(Masterpieces of World Literature, Critical Edition)

Flanagan’s breathtaking debut novel opens with the protagonist, Aljaz Cosini, trapped among rocks, under a waterfall. He is at the point of death, drowning, and as is expected of drowning people, his life is flashing before his eyes. However, it is not simply a matter of recapitulating his own life. Aljaz has also been granted visions and he is traveling beyond his own life, into the lives of others, the earlier members of his own family. Through their eyes he learns not only the history of his family but also of Tasmania itself.

Aljaz has only taken on this job to help out an acquaintance, having recently returned to Tasmania. His father has just died and he is alone in the world, with nothing to tie him down. He is being paid badly, and the river trip is poorly equipped; he is also out of condition, having long since given up working as a river guide. However, he has got nothing else going on in his life, and as he has drifted through life over the last few years, so he drifts into this final job, afraid, uncertain, but at the same time determined to do the decent thing by his clients.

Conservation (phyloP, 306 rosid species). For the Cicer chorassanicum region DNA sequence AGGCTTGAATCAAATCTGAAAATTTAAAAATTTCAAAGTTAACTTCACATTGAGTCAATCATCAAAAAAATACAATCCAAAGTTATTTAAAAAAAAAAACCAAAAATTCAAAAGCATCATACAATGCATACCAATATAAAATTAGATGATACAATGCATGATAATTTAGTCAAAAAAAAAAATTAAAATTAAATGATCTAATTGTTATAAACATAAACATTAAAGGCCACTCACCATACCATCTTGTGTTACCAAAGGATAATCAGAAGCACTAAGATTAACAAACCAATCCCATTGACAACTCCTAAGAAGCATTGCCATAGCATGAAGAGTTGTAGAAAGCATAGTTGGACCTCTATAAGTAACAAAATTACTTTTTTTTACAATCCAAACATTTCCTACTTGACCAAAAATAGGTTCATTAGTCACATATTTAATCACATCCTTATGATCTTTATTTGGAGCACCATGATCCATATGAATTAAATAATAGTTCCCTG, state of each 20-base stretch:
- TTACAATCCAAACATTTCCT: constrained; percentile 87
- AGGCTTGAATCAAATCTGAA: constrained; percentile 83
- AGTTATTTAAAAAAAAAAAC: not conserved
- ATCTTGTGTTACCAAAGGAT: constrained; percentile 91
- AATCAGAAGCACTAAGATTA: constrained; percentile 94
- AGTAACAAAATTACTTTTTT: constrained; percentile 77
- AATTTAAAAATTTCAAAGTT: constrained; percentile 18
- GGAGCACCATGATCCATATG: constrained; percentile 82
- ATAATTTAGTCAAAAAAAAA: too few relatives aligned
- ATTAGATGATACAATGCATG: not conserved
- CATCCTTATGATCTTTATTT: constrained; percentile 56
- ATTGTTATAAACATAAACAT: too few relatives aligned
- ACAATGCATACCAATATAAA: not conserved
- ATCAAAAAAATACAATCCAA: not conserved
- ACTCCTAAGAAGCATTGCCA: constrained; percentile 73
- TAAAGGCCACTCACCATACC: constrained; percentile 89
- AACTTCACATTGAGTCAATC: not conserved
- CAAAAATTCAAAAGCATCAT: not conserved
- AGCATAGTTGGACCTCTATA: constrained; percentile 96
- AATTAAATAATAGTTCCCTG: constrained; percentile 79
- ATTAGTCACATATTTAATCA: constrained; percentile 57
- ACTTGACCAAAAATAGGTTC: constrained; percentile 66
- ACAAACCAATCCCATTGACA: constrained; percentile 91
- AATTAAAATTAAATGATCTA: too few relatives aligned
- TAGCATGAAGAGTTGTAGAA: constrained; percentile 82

In fact, as Aljaz lies under the water, he tells three stories. One is his own, beginning with his birth in Italy to the mercurial Sonja and the absent Harry, and moving forward in time through his relationship with the enigmatic Couta Ho, from another generation of immigrants, and the loss of their child, Jemma, to the ill-fated river rafting expedition and his imminent death. The second is the story of the rafting expedition itself, while the final story is one that comes to him in flashes and visions, which send him traveling back and forth through time.

This last is the story of Harry’s family, the Lewises and the Quades, decent, honest settlers, as Harry’s mother, Rose, insists, not...

(The entire section is 741 words.)


(Masterpieces of World Literature, Critical Edition)

Bonner, Raymond. “Tasmanian Literary Prize Shunned by Its Originator.” The New York Times, April 22, 2003, p. E3.

Delrez, Marc. “Nationalism, Reconciliation, and the Cultural Genealogy of Magic in Richard Flanagan’s Death of a River Guide.” Journal of Commonwealth Literature, 42, no. 2 (2007): 117-129.

Flanagan, Richard. “Hook, Line, and Thinker.” Interview by Kate Kellaway. The Observer, June 9, 2002, p. 15.

Flanagan, Richard. “Intimations of Mortality: Richard Flanagan Interviewed.” Interview by Chris Wisbey. Island Magazine 66 (Fall, 1996).

Flanagan, Richard. “Points of Origin.” Interview by Elizabeth McMahon. Island Magazine 75 (Winter, 1998).

Shipway, Jesse. “Wishing for Modernity: Temporality and Desire in Gould’s Book of Fish.” Australian Literary Studies. 21, no. 1 (May, 2003): 45-53.